Innovation in Action

Our proprietary technology has given rise to brincidofovir (CMX001), a clinical-stage nucleotide analog lipid conjugate that has demonstrated antiviral activity and safety in an orally administered dosing regimen. Brincidofovir has shown in vitro activity against all five families of DNA viruses that affect humans, including cytomegalovirus (CMV), adenovirus, BK virus and herpes simplex viruses.

Brincidofovir has received Fast Track designation from the U.S. Food and Drug Administration (FDA) to speed development for the prevention of CMV, the treatment of adenovirus and the treatment of smallpox.

Brincidofovir Clinical Research

The AdVise (NCT02087306) trial is a fully enrolled, open-label trial designed to evaluate the safety and efficacy of brincidofovir for the treatment of adenovirus infections in pediatric and adult patients. Chimerix is currently enrolling patients in Study 351 to provide patients with serious adenovirus infection or disease access to treatment with brincidofovir. No therapy is currently approved for the treatment of adenovirus infection in immunocompromised patients. Visit for trial information.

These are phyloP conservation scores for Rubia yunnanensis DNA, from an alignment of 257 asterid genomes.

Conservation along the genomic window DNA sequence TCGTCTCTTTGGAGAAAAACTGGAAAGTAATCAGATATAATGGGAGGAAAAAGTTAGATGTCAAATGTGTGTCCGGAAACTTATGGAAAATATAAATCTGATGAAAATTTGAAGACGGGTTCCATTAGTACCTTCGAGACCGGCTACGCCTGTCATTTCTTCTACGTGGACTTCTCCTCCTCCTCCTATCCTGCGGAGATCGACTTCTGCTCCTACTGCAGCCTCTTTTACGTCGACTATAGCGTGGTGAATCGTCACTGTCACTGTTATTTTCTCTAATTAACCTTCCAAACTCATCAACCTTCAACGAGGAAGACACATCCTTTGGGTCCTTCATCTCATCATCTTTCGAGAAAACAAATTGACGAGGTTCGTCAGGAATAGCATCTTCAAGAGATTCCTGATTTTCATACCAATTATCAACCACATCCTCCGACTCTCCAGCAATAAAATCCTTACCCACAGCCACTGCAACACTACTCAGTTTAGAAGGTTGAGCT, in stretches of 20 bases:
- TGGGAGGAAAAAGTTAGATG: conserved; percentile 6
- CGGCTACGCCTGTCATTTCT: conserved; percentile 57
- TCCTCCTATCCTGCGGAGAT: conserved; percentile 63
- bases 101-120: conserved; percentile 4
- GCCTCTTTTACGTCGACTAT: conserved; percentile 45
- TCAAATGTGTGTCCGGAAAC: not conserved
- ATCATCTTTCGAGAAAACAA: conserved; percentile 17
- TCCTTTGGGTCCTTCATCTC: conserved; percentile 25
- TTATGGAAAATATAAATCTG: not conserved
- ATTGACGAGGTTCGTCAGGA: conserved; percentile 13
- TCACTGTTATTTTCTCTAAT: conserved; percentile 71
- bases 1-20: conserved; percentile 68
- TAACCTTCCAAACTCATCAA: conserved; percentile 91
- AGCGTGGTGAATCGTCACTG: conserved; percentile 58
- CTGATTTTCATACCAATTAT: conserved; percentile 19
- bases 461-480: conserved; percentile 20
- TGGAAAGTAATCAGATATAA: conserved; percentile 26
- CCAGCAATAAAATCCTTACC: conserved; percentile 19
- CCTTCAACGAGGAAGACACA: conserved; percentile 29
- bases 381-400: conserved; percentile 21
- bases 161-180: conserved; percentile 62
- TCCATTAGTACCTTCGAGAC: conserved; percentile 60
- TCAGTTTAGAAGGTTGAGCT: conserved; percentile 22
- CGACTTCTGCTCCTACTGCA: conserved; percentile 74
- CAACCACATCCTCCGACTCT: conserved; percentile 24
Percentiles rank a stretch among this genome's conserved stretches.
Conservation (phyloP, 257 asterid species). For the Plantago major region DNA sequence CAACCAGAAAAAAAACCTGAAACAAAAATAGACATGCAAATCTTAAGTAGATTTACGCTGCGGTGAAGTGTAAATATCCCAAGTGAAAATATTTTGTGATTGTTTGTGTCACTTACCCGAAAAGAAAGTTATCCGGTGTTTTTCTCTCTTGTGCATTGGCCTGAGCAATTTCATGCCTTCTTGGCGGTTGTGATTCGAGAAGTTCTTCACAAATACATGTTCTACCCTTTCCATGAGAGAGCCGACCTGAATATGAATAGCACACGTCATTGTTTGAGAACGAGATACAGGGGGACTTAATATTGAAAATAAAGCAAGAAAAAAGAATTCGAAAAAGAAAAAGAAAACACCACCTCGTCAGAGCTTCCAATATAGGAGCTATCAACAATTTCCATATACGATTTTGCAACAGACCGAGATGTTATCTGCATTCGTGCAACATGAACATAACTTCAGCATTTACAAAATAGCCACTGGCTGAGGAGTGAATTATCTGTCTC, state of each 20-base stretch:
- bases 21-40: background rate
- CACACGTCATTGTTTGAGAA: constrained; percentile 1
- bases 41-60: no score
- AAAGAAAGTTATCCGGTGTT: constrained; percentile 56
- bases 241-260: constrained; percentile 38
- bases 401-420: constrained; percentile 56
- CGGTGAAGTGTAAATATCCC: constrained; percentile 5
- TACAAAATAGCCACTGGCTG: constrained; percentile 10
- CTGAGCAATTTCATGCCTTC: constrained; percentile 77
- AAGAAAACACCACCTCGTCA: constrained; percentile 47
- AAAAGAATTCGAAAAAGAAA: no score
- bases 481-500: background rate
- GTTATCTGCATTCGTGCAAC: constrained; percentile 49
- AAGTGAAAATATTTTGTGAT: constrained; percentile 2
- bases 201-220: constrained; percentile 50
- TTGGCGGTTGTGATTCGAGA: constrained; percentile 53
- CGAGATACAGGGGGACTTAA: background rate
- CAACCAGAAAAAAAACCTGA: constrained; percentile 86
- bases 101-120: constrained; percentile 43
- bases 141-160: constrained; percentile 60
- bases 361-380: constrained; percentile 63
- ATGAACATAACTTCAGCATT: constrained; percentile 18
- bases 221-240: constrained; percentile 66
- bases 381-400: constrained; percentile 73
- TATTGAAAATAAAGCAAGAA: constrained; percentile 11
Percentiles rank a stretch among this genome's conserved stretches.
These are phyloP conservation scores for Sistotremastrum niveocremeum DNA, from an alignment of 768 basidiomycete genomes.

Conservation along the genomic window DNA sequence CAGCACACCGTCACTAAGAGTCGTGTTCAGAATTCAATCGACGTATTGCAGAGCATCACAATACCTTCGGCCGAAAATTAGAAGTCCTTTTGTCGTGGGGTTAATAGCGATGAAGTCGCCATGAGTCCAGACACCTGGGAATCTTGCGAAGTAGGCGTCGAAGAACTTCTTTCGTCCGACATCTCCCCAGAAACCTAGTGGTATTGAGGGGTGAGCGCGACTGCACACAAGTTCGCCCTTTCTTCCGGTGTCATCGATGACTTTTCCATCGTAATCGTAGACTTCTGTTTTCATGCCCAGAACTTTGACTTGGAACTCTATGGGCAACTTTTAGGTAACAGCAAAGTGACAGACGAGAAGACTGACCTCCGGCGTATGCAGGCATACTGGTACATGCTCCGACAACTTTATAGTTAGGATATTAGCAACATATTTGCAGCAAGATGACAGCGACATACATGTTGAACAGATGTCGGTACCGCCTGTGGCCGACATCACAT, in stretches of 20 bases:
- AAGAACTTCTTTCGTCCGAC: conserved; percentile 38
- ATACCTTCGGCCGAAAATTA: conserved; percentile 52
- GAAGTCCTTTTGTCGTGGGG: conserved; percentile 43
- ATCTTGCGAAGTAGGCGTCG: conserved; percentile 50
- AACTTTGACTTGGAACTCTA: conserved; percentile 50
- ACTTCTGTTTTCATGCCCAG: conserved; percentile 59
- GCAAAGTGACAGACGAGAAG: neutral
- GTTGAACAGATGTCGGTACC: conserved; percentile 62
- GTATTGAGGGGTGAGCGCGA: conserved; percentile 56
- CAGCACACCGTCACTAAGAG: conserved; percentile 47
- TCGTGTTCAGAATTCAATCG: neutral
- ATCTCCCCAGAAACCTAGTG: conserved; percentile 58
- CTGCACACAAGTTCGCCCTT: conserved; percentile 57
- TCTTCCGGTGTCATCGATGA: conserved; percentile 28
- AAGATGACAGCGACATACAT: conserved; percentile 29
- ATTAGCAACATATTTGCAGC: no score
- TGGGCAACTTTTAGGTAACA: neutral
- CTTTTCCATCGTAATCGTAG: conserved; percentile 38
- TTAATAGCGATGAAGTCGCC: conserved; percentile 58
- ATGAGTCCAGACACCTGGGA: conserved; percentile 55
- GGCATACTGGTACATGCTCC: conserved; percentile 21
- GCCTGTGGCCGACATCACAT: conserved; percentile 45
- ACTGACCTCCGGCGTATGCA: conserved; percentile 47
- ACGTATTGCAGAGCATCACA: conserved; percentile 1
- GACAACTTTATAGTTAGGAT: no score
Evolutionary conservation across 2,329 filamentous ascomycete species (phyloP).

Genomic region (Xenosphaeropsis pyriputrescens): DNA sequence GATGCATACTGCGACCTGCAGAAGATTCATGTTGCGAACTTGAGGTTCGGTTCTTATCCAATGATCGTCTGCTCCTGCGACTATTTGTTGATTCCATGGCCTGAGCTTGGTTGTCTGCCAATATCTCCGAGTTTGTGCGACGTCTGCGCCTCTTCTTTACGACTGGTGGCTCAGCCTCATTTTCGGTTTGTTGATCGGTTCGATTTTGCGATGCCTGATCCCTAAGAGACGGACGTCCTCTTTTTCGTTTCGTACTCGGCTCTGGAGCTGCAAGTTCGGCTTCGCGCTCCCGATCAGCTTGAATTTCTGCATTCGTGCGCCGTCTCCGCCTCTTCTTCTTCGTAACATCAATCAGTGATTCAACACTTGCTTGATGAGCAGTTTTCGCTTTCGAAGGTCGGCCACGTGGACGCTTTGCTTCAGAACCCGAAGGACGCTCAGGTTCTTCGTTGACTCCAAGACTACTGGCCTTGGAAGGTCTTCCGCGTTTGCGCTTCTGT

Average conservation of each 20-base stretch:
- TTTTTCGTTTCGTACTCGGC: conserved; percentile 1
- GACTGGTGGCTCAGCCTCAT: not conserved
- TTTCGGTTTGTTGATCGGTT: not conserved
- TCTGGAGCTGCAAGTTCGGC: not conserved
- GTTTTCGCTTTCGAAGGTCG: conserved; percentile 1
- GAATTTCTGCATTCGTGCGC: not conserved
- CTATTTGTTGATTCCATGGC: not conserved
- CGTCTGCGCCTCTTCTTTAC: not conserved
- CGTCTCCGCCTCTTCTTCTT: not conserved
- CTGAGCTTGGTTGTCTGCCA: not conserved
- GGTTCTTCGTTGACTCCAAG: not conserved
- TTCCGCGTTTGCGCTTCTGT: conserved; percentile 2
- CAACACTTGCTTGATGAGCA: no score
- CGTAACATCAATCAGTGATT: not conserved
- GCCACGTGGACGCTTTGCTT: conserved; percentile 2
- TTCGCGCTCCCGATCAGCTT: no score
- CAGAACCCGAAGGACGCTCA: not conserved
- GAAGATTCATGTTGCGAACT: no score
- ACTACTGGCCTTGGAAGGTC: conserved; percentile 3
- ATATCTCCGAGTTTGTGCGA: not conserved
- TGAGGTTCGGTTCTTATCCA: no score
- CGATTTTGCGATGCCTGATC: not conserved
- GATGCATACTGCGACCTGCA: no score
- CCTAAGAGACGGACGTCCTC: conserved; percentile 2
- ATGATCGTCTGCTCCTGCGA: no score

We are working with the Biomedical Advanced Research and Development Authority (BARDA) to develop brincidofovir (CMX001) as a medical countermeasure to treat potential smallpox outbreaks in the event of bioterror attacks or accidental release. In the 100 years preceding its eradication, smallpox is estimated to have killed more than one billion people worldwide. In what may be the greatest achievement of modern medicine, smallpox was officially declared eradicated by the World Health Organization in 1980 following a global vaccination campaign. Declared smallpox stocks remain, for research purposes, in freezers in the United States and Russia; however, undeclared stocks are suspected in a number of other countries as well. Due to adverse effects associated with the vaccine, routine vaccination ceased long ago. Because smallpox has been absent from the population for many years, our population could be highly susceptible to an outbreak. Brincidofovir was originally selected for pharmaceutical development based on its activity against poxviruses in vitro and in animal models. In 2003, Chimerix began a partnership with the National Institute of Asthma and Infectious Diseases (NIAID) to complete the initial work needed to begin human testing. By 2011, the collaboration with NIAID had reached its conclusion and a new partnership with BARDA began, with the goal of developing brincidofovir as a medical countermeasure against smallpox. The Chimerix Smallpox Animal Efficacy Development Program is being conducted under the FDA’s Animal Efficacy Rule, which allows for testing of investigational drugs in animal models to support effectiveness in diseases that are not ethical or feasible to study in humans. Initial results in a pivotal study in a rabbit model of smallpox have been positive, as the trial met its primary endpoint. Animals treated with brincidofovir upon the first clinical sign of disease, and animals that received brincidofovir 24 or 48 hours after the first clinical sign of disease, demonstrated a statistically significant (p < 0.05) reduction in mortality compared to rabbits that received placebo. Final results from this study, including data on the incidence and severity of clinical and laboratory events in each cohort, will be submitted to an upcoming medical conference and to the FDA for discussion of next steps.